To Make Chocklate Cream

It’s hot out. Each year when swampy summer hits Philly, I start to make a list of recipes that do not require me to turn on the oven. So I was pleasantly surprised when I saw this recipe for “Chocklate Cream” on the Shakespeare’s World Twitter feed in the midst of many delicious tweets associated with the ongoing Recipes Project “What is a Recipe?” virtual conference. It may be 85F today, but this morning I had milk and eggs in the fridge, chocolate and sugar in the cupboard and this mousse-like pudding only required stirring on the stove.

This recipe is from the Folger Shakespeare Library MS v.b.380. The manuscript is associated with Anne Western and was likely compiled and used in the late-seventeenth and early-eighteenth centuries.  The few pages I’ve looked at are loaded with recipe attributions and efficacy notes. This particular recipe is accompanied by two names: “{anne Western” in the margin and the source “Mrs Reaps” at the end. The phrase “(probatumest)” or “it is proven” suggests that the recipe was tested and worked well.

The Recipe

To Make Chocklate Cream

Boyle apint of milk then scrape in a quarter
of apound of Chocklate lett it boyle togeather
then take it off & sweaten itt with fine sugger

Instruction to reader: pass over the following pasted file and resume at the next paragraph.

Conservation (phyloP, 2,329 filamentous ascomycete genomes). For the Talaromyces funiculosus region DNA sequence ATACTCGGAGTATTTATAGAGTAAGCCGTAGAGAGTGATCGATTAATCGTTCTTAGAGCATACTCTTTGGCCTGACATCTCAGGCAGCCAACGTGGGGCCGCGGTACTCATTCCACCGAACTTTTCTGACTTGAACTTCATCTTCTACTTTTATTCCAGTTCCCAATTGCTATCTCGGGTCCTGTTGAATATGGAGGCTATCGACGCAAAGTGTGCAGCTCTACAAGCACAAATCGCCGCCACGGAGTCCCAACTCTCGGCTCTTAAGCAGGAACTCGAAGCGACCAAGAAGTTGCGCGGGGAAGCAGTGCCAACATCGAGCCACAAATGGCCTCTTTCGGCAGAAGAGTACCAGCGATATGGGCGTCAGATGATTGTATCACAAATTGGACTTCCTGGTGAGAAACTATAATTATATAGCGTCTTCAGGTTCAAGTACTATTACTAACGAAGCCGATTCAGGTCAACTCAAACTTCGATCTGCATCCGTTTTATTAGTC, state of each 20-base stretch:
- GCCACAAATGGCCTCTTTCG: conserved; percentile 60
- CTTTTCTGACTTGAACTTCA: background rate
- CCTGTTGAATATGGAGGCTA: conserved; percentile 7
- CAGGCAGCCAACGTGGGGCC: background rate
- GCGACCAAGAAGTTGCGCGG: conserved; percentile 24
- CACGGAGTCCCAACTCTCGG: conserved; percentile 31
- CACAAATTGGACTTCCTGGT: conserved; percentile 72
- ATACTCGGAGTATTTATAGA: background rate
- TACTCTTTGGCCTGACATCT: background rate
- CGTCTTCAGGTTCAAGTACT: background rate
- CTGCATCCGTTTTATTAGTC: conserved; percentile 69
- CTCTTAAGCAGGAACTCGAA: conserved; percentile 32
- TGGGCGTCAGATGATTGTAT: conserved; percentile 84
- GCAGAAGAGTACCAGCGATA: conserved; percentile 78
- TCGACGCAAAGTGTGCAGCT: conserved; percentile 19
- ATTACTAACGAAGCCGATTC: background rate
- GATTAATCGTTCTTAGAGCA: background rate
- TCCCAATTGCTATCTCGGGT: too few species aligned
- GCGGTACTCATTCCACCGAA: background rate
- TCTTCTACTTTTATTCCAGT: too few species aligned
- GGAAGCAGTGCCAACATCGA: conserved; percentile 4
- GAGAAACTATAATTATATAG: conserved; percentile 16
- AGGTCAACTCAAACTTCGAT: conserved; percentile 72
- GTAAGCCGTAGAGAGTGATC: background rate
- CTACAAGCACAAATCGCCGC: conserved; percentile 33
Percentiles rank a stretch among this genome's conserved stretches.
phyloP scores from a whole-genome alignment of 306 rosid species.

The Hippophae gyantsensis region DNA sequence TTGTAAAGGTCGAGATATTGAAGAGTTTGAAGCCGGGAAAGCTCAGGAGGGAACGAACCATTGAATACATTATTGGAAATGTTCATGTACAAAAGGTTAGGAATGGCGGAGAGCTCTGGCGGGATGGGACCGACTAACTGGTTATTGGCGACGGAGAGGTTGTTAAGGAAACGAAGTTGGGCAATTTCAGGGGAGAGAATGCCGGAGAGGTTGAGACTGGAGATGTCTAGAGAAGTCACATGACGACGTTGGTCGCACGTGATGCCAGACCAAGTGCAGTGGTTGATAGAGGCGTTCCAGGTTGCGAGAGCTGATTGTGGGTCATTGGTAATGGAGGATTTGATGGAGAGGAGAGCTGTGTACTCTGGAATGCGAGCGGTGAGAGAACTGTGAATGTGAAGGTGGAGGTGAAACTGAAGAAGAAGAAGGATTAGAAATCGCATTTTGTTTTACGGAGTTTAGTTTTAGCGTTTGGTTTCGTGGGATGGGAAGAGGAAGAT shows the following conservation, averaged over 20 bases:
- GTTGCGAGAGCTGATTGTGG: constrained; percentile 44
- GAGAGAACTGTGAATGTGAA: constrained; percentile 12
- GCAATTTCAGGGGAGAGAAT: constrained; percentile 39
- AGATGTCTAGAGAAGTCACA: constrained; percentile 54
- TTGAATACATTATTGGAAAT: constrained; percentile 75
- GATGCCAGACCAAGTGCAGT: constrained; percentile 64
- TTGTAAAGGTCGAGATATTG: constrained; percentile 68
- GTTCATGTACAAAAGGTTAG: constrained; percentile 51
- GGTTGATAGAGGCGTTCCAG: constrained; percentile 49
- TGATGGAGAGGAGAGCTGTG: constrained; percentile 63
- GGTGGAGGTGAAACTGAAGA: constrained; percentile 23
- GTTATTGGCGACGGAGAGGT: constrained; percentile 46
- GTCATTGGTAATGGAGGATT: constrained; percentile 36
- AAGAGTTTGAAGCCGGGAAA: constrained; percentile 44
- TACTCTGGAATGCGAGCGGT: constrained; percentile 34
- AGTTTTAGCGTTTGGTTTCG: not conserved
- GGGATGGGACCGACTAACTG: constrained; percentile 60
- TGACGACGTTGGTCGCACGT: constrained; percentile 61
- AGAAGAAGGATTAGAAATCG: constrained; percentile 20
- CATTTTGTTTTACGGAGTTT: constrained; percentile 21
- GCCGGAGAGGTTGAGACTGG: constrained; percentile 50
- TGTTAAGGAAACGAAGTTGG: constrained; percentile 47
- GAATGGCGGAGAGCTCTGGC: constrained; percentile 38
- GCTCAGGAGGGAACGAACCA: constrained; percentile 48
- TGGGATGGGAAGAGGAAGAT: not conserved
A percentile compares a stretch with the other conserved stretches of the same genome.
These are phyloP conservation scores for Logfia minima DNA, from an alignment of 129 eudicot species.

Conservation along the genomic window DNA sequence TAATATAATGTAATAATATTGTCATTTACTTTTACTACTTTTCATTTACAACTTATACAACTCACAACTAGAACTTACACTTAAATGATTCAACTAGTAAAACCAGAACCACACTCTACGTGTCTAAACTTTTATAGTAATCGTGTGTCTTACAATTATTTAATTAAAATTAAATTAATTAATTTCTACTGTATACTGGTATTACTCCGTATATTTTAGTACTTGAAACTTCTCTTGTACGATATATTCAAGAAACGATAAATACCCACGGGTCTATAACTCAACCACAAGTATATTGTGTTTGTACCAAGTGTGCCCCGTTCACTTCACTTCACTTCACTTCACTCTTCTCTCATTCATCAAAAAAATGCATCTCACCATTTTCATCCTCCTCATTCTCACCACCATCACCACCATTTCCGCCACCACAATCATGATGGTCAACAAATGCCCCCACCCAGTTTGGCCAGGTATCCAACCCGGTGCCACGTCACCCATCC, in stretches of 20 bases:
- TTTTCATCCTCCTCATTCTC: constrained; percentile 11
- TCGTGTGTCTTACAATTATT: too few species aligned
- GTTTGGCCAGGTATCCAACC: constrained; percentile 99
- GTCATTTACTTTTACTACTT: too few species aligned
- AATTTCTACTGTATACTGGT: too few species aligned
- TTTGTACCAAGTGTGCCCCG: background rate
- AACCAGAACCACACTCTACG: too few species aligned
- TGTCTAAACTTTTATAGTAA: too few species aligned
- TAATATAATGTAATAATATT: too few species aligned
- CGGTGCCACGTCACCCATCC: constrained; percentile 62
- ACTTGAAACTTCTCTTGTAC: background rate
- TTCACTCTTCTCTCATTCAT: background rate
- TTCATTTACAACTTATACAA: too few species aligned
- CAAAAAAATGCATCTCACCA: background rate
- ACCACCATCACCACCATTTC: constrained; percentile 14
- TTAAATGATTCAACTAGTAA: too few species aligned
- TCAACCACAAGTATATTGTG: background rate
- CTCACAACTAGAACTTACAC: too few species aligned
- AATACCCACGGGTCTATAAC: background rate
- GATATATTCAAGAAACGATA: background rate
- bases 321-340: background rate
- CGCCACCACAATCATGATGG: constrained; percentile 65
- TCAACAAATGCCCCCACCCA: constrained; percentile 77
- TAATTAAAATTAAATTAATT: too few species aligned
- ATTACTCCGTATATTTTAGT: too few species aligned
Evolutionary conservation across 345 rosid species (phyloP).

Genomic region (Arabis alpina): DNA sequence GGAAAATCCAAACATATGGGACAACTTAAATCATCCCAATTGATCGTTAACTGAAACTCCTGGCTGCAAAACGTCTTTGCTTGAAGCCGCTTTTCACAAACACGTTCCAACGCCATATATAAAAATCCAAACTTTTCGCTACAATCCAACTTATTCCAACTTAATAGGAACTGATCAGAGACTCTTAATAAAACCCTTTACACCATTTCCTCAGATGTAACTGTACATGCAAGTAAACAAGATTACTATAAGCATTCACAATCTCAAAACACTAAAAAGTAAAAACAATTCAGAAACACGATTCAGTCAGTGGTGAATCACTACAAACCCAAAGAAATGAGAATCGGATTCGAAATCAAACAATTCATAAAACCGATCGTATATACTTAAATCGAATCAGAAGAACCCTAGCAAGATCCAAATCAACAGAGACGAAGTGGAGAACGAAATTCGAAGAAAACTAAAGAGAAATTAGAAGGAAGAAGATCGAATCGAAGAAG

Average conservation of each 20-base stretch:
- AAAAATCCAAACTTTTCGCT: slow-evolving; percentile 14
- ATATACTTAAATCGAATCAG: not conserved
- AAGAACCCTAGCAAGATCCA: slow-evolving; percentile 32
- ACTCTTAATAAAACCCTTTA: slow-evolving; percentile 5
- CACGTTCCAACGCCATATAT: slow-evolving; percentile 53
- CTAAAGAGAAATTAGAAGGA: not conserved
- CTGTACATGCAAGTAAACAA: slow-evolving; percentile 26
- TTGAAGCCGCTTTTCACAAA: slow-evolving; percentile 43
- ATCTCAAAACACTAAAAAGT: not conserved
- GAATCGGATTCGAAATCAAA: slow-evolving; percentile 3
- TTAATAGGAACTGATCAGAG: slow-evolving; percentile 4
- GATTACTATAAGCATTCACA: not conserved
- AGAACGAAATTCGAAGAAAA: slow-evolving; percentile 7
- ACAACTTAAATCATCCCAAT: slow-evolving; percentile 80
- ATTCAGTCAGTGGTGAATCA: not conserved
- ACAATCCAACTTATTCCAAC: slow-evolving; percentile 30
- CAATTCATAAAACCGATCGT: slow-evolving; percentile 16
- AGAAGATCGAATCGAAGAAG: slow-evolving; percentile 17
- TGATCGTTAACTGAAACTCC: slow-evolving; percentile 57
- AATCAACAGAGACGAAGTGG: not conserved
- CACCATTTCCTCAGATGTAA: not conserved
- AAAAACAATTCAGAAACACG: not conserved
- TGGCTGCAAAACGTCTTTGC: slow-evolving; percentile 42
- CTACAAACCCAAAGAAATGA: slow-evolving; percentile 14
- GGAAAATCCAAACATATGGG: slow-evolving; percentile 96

then beat up 4 youlks of Eggs with one white
very well & strane it in to your milk, then sett it  {Anne
on a Charcole fire keep itt sterring always one      Western
way tell tis thick, then serve it in Chany Dishes
or gelly Glasses Mrs Reaps (probatumest)

This decadent chocolate concoction sets into a nice pudding or mousse texture in small ramekins, my version of the “Chany”/China dishes or “gelly Glasses” suggested in the original. Expensive and richly flavored, a chocolate dish like this would have been a quite a treat. I’ve also written about early modern chocolate recipes here (with Alyssa) and here (with John Kuhn).

Our Recipe

I halved the original proportions and made a batch of 4 generous or 6 slightly smaller servings. I also used a mix of baking chocolate and 80% chocolate (because that’s what I had around) and sweetened the mix to my taste. Add more or less sugar depending on your chocolate selection and your personal sweet tooth.

1 c milk
1/8 lb chocolate (mixed unsweetened baking and 80% dark chocolate, or more to taste) *Revised: Recipe tested with 1/2 lb chocolate*
1/4 c sugar
1 egg
1 egg yolk

Shave or chop your chocolate into small pieces that will easily dissolve in hot milk. (In this heat, chopping worked better than shaving in my kitchen.)

Whisk together your egg yolk and whole egg.

Bring the milk to a boil.

Lower the heat to medium, add the chocolate, and stir. Commit to stirring clockwise or counterclockwise for the entire preparation. The mixture will thicken quickly.

Add your sugar and taste. Add more sugar by the tablespoon or teaspoon to adjust the flavor.

Lower the heat to low and stir in the eggs. Stir until the mixture is consistent and glossy.

Pour into small containers to set and serve (ramekins, bowls, glasses, etc). Allow to cool before eating.

The Results

A rich, tasty dessert that I’ll be making again.  It’s exactly the kind of easy, crowd-pleasing dessert that you can prepare in advance. A bit of vanilla or fresh fruit on the side would take this to a whole other level. Let us know what you try.

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